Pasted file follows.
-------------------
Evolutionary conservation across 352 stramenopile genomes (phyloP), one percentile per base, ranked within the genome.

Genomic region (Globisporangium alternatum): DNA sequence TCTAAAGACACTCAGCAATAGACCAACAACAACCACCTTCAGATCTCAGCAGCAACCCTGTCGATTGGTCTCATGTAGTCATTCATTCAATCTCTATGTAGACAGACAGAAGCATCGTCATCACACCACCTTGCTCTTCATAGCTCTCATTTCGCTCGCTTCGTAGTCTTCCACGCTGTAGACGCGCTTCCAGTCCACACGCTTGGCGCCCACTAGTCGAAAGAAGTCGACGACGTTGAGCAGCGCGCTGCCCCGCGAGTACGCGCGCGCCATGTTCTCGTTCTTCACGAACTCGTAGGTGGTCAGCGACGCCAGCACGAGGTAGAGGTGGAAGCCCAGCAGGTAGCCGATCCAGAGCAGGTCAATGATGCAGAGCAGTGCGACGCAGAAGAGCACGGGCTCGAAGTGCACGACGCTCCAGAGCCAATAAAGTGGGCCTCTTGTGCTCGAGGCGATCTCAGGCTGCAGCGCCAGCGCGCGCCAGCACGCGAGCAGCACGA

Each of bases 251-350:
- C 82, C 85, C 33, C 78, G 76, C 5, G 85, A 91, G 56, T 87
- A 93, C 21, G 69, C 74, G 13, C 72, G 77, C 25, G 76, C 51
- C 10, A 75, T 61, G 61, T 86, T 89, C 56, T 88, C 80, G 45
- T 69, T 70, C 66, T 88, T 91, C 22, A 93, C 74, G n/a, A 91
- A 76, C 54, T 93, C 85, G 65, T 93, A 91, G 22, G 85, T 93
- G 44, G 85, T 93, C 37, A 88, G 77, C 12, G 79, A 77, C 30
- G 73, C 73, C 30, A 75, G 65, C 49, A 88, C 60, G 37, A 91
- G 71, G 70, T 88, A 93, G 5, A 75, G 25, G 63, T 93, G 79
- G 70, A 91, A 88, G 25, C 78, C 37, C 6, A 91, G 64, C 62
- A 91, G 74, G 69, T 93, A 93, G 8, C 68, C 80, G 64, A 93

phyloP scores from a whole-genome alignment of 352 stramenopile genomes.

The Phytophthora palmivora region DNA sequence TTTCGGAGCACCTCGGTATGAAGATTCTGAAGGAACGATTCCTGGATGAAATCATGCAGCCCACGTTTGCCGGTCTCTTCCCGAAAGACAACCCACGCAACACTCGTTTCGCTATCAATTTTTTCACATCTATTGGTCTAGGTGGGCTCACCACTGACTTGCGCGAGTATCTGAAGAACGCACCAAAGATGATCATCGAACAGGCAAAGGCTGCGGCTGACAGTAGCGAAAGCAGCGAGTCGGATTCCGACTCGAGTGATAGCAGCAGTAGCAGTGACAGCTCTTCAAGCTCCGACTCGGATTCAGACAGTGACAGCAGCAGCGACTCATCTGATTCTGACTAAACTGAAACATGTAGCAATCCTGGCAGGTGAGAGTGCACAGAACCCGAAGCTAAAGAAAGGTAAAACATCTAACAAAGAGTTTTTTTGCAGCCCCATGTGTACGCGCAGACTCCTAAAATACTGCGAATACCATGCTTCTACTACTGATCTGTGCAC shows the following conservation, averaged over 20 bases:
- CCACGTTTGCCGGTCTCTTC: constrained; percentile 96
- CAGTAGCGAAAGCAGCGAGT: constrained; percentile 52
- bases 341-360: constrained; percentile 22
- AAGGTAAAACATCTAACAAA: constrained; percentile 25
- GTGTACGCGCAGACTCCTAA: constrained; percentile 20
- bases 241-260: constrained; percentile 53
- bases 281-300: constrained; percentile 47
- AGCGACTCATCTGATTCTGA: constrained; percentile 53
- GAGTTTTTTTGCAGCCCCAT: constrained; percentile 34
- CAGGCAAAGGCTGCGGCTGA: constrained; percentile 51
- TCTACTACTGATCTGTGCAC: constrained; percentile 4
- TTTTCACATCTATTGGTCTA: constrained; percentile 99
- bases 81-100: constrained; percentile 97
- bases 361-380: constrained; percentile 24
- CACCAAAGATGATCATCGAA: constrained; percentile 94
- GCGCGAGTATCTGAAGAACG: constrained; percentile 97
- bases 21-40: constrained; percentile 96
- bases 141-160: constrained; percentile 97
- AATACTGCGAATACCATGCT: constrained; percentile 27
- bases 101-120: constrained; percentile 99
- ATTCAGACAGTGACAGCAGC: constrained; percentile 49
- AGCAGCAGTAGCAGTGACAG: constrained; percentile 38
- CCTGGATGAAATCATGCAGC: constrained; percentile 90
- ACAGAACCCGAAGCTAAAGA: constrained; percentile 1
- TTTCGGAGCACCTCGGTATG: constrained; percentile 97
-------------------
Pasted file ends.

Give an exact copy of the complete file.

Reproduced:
Evolutionary conservation across 352 stramenopile genomes (phyloP), one percentile per base, ranked within the genome.

Genomic region (Globisporangium alternatum): DNA sequence TCTAAAGACACTCAGCAATAGACCAACAACAACCACCTTCAGATCTCAGCAGCAACCCTGTCGATTGGTCTCATGTAGTCATTCATTCAATCTCTATGTAGACAGACAGAAGCATCGTCATCACACCACCTTGCTCTTCATAGCTCTCATTTCGCTCGCTTCGTAGTCTTCCACGCTGTAGACGCGCTTCCAGTCCACACGCTTGGCGCCCACTAGTCGAAAGAAGTCGACGACGTTGAGCAGCGCGCTGCCCCGCGAGTACGCGCGCGCCATGTTCTCGTTCTTCACGAACTCGTAGGTGGTCAGCGACGCCAGCACGAGGTAGAGGTGGAAGCCCAGCAGGTAGCCGATCCAGAGCAGGTCAATGATGCAGAGCAGTGCGACGCAGAAGAGCACGGGCTCGAAGTGCACGACGCTCCAGAGCCAATAAAGTGGGCCTCTTGTGCTCGAGGCGATCTCAGGCTGCAGCGCCAGCGCGCGCCAGCACGCGAGCAGCACGA

Each of bases 251-350:
- C 82, C 85, C 33, C 78, G 76, C 5, G 85, A 91, G 56, T 87
- A 93, C 21, G 69, C 74, G 13, C 72, G 77, C 25, G 76, C 51
- C 10, A 75, T 61, G 61, T 86, T 89, C 56, T 88, C 80, G 45
- T 69, T 70, C 66, T 88, T 91, C 22, A 93, C 74, G n/a, A 91
- A 76, C 54, T 93, C 85, G 65, T 93, A 91, G 22, G 85, T 93
- G 44, G 85, T 93, C 37, A 88, G 77, C 12, G 79, A 77, C 30
- G 73, C 73, C 30, A 75, G 65, C 49, A 88, C 60, G 37, A 91
- G 71, G 70, T 88, A 93, G 5, A 75, G 25, G 63, T 93, G 79
- G 70, A 91, A 88, G 25, C 78, C 37, C 6, A 91, G 64, C 62
- A 91, G 74, G 69, T 93, A 93, G 8, C 68, C 80, G 64, A 93

phyloP scores from a whole-genome alignment of 352 stramenopile genomes.

The Phytophthora palmivora region DNA sequence TTTCGGAGCACCTCGGTATGAAGATTCTGAAGGAACGATTCCTGGATGAAATCATGCAGCCCACGTTTGCCGGTCTCTTCCCGAAAGACAACCCACGCAACACTCGTTTCGCTATCAATTTTTTCACATCTATTGGTCTAGGTGGGCTCACCACTGACTTGCGCGAGTATCTGAAGAACGCACCAAAGATGATCATCGAACAGGCAAAGGCTGCGGCTGACAGTAGCGAAAGCAGCGAGTCGGATTCCGACTCGAGTGATAGCAGCAGTAGCAGTGACAGCTCTTCAAGCTCCGACTCGGATTCAGACAGTGACAGCAGCAGCGACTCATCTGATTCTGACTAAACTGAAACATGTAGCAATCCTGGCAGGTGAGAGTGCACAGAACCCGAAGCTAAAGAAAGGTAAAACATCTAACAAAGAGTTTTTTTGCAGCCCCATGTGTACGCGCAGACTCCTAAAATACTGCGAATACCATGCTTCTACTACTGATCTGTGCAC shows the following conservation, averaged over 20 bases:
- CCACGTTTGCCGGTCTCTTC: constrained; percentile 96
- CAGTAGCGAAAGCAGCGAGT: constrained; percentile 52
- bases 341-360: constrained; percentile 22
- AAGGTAAAACATCTAACAAA: constrained; percentile 25
- GTGTACGCGCAGACTCCTAA: constrained; percentile 20
- bases 241-260: constrained; percentile 53
- bases 281-300: constrained; percentile 47
- AGCGACTCATCTGATTCTGA: constrained; percentile 53
- GAGTTTTTTTGCAGCCCCAT: constrained; percentile 34
- CAGGCAAAGGCTGCGGCTGA: constrained; percentile 51
- TCTACTACTGATCTGTGCAC: constrained; percentile 4
- TTTTCACATCTATTGGTCTA: constrained; percentile 99
- bases 81-100: constrained; percentile 97
- bases 361-380: constrained; percentile 24
- CACCAAAGATGATCATCGAA: constrained; percentile 94
- GCGCGAGTATCTGAAGAACG: constrained; percentile 97
- bases 21-40: constrained; percentile 96
- bases 141-160: constrained; percentile 97
- AATACTGCGAATACCATGCT: constrained; percentile 27
- bases 101-120: constrained; percentile 99
- ATTCAGACAGTGACAGCAGC: constrained; percentile 49
- AGCAGCAGTAGCAGTGACAG: constrained; percentile 38
- CCTGGATGAAATCATGCAGC: constrained; percentile 90
- ACAGAACCCGAAGCTAAAGA: constrained; percentile 1
- TTTCGGAGCACCTCGGTATG: constrained; percentile 97